Solidarity with all the trotro and taxi drivers striking today in Ghana because of yet MORE fuel price hikes – 27% this year alone thanks to the government and the IMF. Tax now constitutes 70% of the fuel price.
I know reliance on oil and government subsidies are not sustainable, but it’s ridiculous that for the rest of the world the cost per barrel is going down (US$38 a barrel on the world market yesterday) and here it’s costing GH¢15 (US$3.8) per gallon. Compare that to the US where it’s currently US$2 a gallon.
This is a country that produces oil but is forced to process it elsewhere because the refinery has been closed down due to indebtedness and ‘maintenance’ issues. Ghanaians are STILL paying for the debt of the Tema Oil Refinery in their fuel taxes (yes, even though it’s not functioning).
For a litre of fuel, which today costs roughly GH¢3.9 (roughly US$1) the taxes per litre now constitute the following:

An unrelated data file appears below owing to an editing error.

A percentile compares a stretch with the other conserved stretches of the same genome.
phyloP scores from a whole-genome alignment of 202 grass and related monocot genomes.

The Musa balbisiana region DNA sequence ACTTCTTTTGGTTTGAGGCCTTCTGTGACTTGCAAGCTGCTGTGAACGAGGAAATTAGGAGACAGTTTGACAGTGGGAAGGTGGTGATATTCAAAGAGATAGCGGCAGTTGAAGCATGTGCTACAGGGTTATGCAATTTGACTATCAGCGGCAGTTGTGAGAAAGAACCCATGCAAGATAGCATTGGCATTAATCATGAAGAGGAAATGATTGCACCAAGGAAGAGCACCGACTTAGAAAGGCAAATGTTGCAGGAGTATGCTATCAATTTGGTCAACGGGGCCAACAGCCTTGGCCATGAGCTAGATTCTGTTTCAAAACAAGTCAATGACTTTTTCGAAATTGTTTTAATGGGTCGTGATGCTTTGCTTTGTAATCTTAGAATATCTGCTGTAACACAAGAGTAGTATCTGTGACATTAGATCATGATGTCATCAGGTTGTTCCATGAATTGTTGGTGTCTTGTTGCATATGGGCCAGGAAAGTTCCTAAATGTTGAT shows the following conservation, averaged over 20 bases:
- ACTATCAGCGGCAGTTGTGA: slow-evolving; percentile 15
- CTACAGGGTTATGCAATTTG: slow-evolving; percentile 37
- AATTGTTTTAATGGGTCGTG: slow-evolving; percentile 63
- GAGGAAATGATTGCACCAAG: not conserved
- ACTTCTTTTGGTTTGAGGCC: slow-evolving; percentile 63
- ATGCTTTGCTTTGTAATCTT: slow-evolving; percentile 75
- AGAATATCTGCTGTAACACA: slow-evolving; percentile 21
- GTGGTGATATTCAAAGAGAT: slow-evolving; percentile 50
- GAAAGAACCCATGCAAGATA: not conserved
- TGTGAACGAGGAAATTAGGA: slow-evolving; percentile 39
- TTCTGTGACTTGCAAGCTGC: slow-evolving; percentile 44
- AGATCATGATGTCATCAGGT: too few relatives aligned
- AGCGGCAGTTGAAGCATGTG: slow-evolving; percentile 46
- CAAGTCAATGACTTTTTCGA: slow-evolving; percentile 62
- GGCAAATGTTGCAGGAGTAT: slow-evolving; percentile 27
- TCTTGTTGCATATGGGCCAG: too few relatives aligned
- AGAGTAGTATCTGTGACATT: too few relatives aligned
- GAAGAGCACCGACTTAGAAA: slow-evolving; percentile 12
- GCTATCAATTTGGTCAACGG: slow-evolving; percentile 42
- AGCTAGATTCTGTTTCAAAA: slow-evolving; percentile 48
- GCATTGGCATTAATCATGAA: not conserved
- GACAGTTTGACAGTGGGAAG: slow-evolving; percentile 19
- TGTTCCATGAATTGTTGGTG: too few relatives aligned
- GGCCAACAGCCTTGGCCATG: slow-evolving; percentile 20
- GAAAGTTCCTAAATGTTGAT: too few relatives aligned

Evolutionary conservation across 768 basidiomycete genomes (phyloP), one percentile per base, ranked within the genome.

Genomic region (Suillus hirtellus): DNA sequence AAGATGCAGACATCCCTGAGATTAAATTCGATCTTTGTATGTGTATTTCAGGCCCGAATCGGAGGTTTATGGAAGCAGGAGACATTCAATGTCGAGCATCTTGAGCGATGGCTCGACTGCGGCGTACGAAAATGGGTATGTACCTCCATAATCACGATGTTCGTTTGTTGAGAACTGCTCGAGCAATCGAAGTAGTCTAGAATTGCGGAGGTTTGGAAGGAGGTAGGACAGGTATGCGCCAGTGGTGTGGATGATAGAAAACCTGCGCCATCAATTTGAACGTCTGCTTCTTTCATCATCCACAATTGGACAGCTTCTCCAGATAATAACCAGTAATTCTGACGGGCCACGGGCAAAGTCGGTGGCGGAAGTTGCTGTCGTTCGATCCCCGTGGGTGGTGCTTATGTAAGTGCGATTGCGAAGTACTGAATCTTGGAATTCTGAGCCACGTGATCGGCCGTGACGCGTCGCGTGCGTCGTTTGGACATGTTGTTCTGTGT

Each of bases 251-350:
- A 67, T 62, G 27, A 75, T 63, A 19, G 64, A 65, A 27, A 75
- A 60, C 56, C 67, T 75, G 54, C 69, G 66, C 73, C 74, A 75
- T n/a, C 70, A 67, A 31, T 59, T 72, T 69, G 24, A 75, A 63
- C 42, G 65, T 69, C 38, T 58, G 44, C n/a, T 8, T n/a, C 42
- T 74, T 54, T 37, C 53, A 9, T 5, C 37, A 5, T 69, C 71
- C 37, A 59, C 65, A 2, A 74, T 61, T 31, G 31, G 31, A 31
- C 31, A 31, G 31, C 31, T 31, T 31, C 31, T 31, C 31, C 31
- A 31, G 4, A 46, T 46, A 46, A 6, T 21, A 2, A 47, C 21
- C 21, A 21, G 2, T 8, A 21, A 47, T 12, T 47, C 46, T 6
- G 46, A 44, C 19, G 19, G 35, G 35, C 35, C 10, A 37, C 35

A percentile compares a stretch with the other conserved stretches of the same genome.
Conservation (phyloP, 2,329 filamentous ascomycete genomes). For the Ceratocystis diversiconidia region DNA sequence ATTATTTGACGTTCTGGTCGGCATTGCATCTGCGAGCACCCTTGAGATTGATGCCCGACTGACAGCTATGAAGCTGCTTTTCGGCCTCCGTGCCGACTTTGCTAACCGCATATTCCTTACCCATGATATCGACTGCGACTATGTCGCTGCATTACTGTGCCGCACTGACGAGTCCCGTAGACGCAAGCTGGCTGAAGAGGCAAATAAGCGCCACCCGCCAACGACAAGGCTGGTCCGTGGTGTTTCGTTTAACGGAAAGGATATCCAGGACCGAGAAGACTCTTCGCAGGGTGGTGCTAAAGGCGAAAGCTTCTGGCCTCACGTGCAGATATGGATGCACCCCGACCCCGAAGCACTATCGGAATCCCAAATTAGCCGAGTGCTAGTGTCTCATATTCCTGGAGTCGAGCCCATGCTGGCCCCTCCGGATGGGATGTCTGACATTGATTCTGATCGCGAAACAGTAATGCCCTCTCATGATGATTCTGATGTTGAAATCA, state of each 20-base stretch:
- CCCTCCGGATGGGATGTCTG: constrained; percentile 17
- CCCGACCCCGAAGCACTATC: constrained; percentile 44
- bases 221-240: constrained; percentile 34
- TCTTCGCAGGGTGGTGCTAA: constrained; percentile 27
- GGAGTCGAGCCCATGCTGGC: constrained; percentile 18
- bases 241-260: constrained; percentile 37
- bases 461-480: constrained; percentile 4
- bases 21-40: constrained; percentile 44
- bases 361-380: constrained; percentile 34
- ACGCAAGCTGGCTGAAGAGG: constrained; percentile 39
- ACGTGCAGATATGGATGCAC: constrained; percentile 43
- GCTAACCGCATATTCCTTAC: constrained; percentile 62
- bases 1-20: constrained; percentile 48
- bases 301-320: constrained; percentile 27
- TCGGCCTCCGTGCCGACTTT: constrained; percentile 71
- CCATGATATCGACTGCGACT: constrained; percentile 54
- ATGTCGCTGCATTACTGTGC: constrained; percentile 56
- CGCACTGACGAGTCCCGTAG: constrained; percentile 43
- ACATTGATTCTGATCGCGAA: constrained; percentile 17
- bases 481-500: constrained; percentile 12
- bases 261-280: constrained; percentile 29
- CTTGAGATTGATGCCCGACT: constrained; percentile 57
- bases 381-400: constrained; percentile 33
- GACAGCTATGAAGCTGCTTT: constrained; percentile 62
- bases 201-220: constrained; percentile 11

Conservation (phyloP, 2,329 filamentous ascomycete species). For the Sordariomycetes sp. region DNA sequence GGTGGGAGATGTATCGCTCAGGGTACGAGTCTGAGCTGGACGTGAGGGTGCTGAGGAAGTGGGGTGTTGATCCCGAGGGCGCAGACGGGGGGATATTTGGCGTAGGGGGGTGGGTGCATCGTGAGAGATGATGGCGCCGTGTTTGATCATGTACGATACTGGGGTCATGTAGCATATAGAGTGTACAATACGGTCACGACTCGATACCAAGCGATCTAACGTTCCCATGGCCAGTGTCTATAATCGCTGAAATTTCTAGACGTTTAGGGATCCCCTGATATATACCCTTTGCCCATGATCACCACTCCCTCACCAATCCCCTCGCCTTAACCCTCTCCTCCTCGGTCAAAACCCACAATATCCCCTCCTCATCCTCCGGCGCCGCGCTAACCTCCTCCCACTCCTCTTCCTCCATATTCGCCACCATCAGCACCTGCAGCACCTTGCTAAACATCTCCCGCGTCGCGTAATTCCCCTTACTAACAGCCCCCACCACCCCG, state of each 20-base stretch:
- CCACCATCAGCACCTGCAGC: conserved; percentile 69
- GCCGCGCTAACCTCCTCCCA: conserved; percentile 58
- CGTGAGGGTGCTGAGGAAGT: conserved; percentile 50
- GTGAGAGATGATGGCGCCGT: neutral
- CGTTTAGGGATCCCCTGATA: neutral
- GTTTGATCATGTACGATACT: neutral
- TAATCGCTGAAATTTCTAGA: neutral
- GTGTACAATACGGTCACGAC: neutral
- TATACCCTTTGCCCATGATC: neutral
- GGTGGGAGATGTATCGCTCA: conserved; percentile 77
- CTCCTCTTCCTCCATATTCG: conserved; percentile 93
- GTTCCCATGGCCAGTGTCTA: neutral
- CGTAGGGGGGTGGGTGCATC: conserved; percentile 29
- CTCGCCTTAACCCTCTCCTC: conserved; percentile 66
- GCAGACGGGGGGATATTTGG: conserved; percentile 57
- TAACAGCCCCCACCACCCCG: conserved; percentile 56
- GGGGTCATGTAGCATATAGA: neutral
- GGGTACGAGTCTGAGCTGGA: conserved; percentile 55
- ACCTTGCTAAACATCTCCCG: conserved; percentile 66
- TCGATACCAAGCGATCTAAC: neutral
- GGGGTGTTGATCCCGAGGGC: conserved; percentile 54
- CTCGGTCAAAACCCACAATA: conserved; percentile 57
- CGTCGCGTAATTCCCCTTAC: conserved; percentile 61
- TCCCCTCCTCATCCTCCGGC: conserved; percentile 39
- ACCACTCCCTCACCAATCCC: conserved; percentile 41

- Excise duty – 2.78 pesewas
- Energy Debt Recovery Levy – 41 pesewas (To pay the debt for the Tema Oil Refinery)
- Road Fund Levy – 40 pesewas
- Energy Fund Levy – 1 pesewa (Intended to be spent on renewable energy projects – although things aren’t looking good)
- Price Stabilisation and Recovery Levy – 12 pesewas (established to be used as a buffer for under-recoveries in the petroleum sector, stabilise petroleum prices for consumers)
- Primary Distribution Margin – 4.5 pesewas
- BOST (Bulk Oil Storage and Transportation Company Limited) Margin – 3 pesewas
- Fuel Marketing Margin – 1.5 pesewas
- And in addition – 17.5% VAT on product price
Between January 2011 and June 2015 the Ghanaian Government bagged GH¢3.2 billion from taxes imposed on petroleum products. Many Ghanaians are wondering where that money has been spent.
For instance, while the Tema Oil Refinery (TOR) Debt Recovery Levy generated over GH¢1.6 billion within the four-and-half years, the refinery remains closed due to huge indebtedness.
Data examined by The Finder indicates that within the same period, an amount of GH¢880 million also accrued from the Road Fund to the state, yet roads in the country are in deplorable state.
Read more about the protests in January – http://dailypost.ng/2016/01/20/ghana-workers-protest-hike-in-fuel-price-utility-tariffs/
People rely on fuel to live – they cannot afford these taxes without alternative support.